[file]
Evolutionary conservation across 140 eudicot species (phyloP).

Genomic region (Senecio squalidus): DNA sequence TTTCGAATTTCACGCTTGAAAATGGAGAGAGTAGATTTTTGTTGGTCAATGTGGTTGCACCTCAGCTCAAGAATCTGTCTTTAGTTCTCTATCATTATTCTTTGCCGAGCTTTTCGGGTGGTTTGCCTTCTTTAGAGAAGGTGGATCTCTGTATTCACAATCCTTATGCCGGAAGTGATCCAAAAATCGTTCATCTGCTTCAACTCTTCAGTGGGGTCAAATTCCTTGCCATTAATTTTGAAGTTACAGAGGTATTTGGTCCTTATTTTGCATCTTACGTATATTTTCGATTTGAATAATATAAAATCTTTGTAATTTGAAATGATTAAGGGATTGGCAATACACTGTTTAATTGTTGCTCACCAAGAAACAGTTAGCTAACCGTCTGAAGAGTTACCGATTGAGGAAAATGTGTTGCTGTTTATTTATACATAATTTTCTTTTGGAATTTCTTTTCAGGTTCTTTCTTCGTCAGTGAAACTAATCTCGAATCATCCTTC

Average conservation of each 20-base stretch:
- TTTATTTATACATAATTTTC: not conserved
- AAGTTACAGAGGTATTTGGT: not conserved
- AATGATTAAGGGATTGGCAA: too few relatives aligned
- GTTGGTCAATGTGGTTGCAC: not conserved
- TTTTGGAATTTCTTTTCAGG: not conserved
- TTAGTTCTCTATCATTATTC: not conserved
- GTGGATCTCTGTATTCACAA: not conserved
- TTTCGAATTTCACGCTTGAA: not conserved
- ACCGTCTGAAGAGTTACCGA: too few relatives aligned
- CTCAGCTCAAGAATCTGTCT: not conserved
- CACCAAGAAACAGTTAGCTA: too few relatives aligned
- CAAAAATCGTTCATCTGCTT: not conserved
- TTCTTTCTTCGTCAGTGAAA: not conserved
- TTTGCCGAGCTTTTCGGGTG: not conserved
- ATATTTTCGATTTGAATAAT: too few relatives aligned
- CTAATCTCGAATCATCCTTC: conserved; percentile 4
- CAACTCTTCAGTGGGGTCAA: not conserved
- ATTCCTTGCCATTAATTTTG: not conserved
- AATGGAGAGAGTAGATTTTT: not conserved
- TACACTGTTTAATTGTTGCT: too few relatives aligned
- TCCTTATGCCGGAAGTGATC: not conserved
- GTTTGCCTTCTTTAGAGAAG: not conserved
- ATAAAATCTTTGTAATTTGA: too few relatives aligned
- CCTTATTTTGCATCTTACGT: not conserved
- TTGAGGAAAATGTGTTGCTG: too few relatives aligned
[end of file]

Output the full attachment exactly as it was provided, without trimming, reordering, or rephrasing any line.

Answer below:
Evolutionary conservation across 140 eudicot species (phyloP).

Genomic region (Senecio squalidus): DNA sequence TTTCGAATTTCACGCTTGAAAATGGAGAGAGTAGATTTTTGTTGGTCAATGTGGTTGCACCTCAGCTCAAGAATCTGTCTTTAGTTCTCTATCATTATTCTTTGCCGAGCTTTTCGGGTGGTTTGCCTTCTTTAGAGAAGGTGGATCTCTGTATTCACAATCCTTATGCCGGAAGTGATCCAAAAATCGTTCATCTGCTTCAACTCTTCAGTGGGGTCAAATTCCTTGCCATTAATTTTGAAGTTACAGAGGTATTTGGTCCTTATTTTGCATCTTACGTATATTTTCGATTTGAATAATATAAAATCTTTGTAATTTGAAATGATTAAGGGATTGGCAATACACTGTTTAATTGTTGCTCACCAAGAAACAGTTAGCTAACCGTCTGAAGAGTTACCGATTGAGGAAAATGTGTTGCTGTTTATTTATACATAATTTTCTTTTGGAATTTCTTTTCAGGTTCTTTCTTCGTCAGTGAAACTAATCTCGAATCATCCTTC

Average conservation of each 20-base stretch:
- TTTATTTATACATAATTTTC: not conserved
- AAGTTACAGAGGTATTTGGT: not conserved
- AATGATTAAGGGATTGGCAA: too few relatives aligned
- GTTGGTCAATGTGGTTGCAC: not conserved
- TTTTGGAATTTCTTTTCAGG: not conserved
- TTAGTTCTCTATCATTATTC: not conserved
- GTGGATCTCTGTATTCACAA: not conserved
- TTTCGAATTTCACGCTTGAA: not conserved
- ACCGTCTGAAGAGTTACCGA: too few relatives aligned
- CTCAGCTCAAGAATCTGTCT: not conserved
- CACCAAGAAACAGTTAGCTA: too few relatives aligned
- CAAAAATCGTTCATCTGCTT: not conserved
- TTCTTTCTTCGTCAGTGAAA: not conserved
- TTTGCCGAGCTTTTCGGGTG: not conserved
- ATATTTTCGATTTGAATAAT: too few relatives aligned
- CTAATCTCGAATCATCCTTC: conserved; percentile 4
- CAACTCTTCAGTGGGGTCAA: not conserved
- ATTCCTTGCCATTAATTTTG: not conserved
- AATGGAGAGAGTAGATTTTT: not conserved
- TACACTGTTTAATTGTTGCT: too few relatives aligned
- TCCTTATGCCGGAAGTGATC: not conserved
- GTTTGCCTTCTTTAGAGAAG: not conserved
- ATAAAATCTTTGTAATTTGA: too few relatives aligned
- CCTTATTTTGCATCTTACGT: not conserved
- TTGAGGAAAATGTGTTGCTG: too few relatives aligned